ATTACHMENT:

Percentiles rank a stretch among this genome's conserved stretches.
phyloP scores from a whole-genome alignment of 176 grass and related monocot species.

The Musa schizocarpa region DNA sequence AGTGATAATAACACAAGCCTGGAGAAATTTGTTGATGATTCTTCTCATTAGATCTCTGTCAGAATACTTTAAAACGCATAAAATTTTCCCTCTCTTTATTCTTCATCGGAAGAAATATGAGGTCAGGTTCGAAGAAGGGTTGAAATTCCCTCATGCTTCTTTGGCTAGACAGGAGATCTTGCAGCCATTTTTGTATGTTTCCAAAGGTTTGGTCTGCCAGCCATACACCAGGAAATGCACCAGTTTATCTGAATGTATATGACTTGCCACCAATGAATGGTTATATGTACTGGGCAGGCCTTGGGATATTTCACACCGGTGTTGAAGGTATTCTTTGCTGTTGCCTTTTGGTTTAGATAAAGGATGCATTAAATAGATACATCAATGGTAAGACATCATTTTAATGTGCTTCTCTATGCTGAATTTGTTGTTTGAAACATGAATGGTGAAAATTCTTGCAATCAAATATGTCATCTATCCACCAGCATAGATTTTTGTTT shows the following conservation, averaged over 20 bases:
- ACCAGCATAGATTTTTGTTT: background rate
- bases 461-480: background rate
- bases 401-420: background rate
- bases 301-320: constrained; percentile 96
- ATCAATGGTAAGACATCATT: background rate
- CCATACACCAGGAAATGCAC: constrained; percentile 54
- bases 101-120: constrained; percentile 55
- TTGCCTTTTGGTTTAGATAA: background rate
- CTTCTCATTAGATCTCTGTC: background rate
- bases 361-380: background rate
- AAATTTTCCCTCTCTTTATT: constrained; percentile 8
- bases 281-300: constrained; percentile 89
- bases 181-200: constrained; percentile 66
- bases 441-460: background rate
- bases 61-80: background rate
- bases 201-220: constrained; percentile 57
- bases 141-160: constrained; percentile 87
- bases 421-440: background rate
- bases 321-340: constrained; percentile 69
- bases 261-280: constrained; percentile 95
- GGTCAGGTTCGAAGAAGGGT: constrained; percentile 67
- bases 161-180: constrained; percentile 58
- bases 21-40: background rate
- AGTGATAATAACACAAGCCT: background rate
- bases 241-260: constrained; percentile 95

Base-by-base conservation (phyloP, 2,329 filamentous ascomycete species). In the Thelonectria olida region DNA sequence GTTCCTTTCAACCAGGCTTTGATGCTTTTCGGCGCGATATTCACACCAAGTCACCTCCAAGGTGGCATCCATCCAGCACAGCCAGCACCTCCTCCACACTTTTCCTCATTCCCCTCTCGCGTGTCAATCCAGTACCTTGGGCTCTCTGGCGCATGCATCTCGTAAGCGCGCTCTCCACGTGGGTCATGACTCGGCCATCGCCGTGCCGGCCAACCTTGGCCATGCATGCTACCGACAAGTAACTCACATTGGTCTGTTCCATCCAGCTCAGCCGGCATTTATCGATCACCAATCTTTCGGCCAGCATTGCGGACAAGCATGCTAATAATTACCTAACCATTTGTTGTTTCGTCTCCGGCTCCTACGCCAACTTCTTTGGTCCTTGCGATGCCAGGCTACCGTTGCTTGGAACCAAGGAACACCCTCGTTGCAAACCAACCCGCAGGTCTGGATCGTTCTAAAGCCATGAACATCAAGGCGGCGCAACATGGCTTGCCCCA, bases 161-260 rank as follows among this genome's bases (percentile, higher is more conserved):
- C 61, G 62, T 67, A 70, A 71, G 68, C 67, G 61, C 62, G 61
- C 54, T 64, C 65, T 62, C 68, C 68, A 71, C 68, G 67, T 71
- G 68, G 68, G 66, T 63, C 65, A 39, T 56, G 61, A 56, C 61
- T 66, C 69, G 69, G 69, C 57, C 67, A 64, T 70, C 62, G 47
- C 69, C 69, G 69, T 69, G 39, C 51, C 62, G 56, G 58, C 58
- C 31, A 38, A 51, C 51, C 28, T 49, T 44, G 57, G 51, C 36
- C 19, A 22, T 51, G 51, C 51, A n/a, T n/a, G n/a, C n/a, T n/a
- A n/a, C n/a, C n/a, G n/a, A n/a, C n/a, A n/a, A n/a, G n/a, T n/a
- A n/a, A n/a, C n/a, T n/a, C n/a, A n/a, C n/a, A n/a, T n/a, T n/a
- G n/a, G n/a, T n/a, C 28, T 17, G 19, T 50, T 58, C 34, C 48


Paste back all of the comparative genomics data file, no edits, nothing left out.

Percentiles rank a stretch among this genome's conserved stretches.
phyloP scores from a whole-genome alignment of 176 grass and related monocot species.

The Musa schizocarpa region DNA sequence AGTGATAATAACACAAGCCTGGAGAAATTTGTTGATGATTCTTCTCATTAGATCTCTGTCAGAATACTTTAAAACGCATAAAATTTTCCCTCTCTTTATTCTTCATCGGAAGAAATATGAGGTCAGGTTCGAAGAAGGGTTGAAATTCCCTCATGCTTCTTTGGCTAGACAGGAGATCTTGCAGCCATTTTTGTATGTTTCCAAAGGTTTGGTCTGCCAGCCATACACCAGGAAATGCACCAGTTTATCTGAATGTATATGACTTGCCACCAATGAATGGTTATATGTACTGGGCAGGCCTTGGGATATTTCACACCGGTGTTGAAGGTATTCTTTGCTGTTGCCTTTTGGTTTAGATAAAGGATGCATTAAATAGATACATCAATGGTAAGACATCATTTTAATGTGCTTCTCTATGCTGAATTTGTTGTTTGAAACATGAATGGTGAAAATTCTTGCAATCAAATATGTCATCTATCCACCAGCATAGATTTTTGTTT shows the following conservation, averaged over 20 bases:
- ACCAGCATAGATTTTTGTTT: background rate
- bases 461-480: background rate
- bases 401-420: background rate
- bases 301-320: constrained; percentile 96
- ATCAATGGTAAGACATCATT: background rate
- CCATACACCAGGAAATGCAC: constrained; percentile 54
- bases 101-120: constrained; percentile 55
- TTGCCTTTTGGTTTAGATAA: background rate
- CTTCTCATTAGATCTCTGTC: background rate
- bases 361-380: background rate
- AAATTTTCCCTCTCTTTATT: constrained; percentile 8
- bases 281-300: constrained; percentile 89
- bases 181-200: constrained; percentile 66
- bases 441-460: background rate
- bases 61-80: background rate
- bases 201-220: constrained; percentile 57
- bases 141-160: constrained; percentile 87
- bases 421-440: background rate
- bases 321-340: constrained; percentile 69
- bases 261-280: constrained; percentile 95
- GGTCAGGTTCGAAGAAGGGT: constrained; percentile 67
- bases 161-180: constrained; percentile 58
- bases 21-40: background rate
- AGTGATAATAACACAAGCCT: background rate
- bases 241-260: constrained; percentile 95

Base-by-base conservation (phyloP, 2,329 filamentous ascomycete species). In the Thelonectria olida region DNA sequence GTTCCTTTCAACCAGGCTTTGATGCTTTTCGGCGCGATATTCACACCAAGTCACCTCCAAGGTGGCATCCATCCAGCACAGCCAGCACCTCCTCCACACTTTTCCTCATTCCCCTCTCGCGTGTCAATCCAGTACCTTGGGCTCTCTGGCGCATGCATCTCGTAAGCGCGCTCTCCACGTGGGTCATGACTCGGCCATCGCCGTGCCGGCCAACCTTGGCCATGCATGCTACCGACAAGTAACTCACATTGGTCTGTTCCATCCAGCTCAGCCGGCATTTATCGATCACCAATCTTTCGGCCAGCATTGCGGACAAGCATGCTAATAATTACCTAACCATTTGTTGTTTCGTCTCCGGCTCCTACGCCAACTTCTTTGGTCCTTGCGATGCCAGGCTACCGTTGCTTGGAACCAAGGAACACCCTCGTTGCAAACCAACCCGCAGGTCTGGATCGTTCTAAAGCCATGAACATCAAGGCGGCGCAACATGGCTTGCCCCA, bases 161-260 rank as follows among this genome's bases (percentile, higher is more conserved):
- C 61, G 62, T 67, A 70, A 71, G 68, C 67, G 61, C 62, G 61
- C 54, T 64, C 65, T 62, C 68, C 68, A 71, C 68, G 67, T 71
- G 68, G 68, G 66, T 63, C 65, A 39, T 56, G 61, A 56, C 61
- T 66, C 69, G 69, G 69, C 57, C 67, A 64, T 70, C 62, G 47
- C 69, C 69, G 69, T 69, G 39, C 51, C 62, G 56, G 58, C 58
- C 31, A 38, A 51, C 51, C 28, T 49, T 44, G 57, G 51, C 36
- C 19, A 22, T 51, G 51, C 51, A n/a, T n/a, G n/a, C n/a, T n/a
- A n/a, C n/a, C n/a, G n/a, A n/a, C n/a, A n/a, A n/a, G n/a, T n/a
- A n/a, A n/a, C n/a, T n/a, C n/a, A n/a, C n/a, A n/a, T n/a, T n/a
- G n/a, G n/a, T n/a, C 28, T 17, G 19, T 50, T 58, C 34, C 48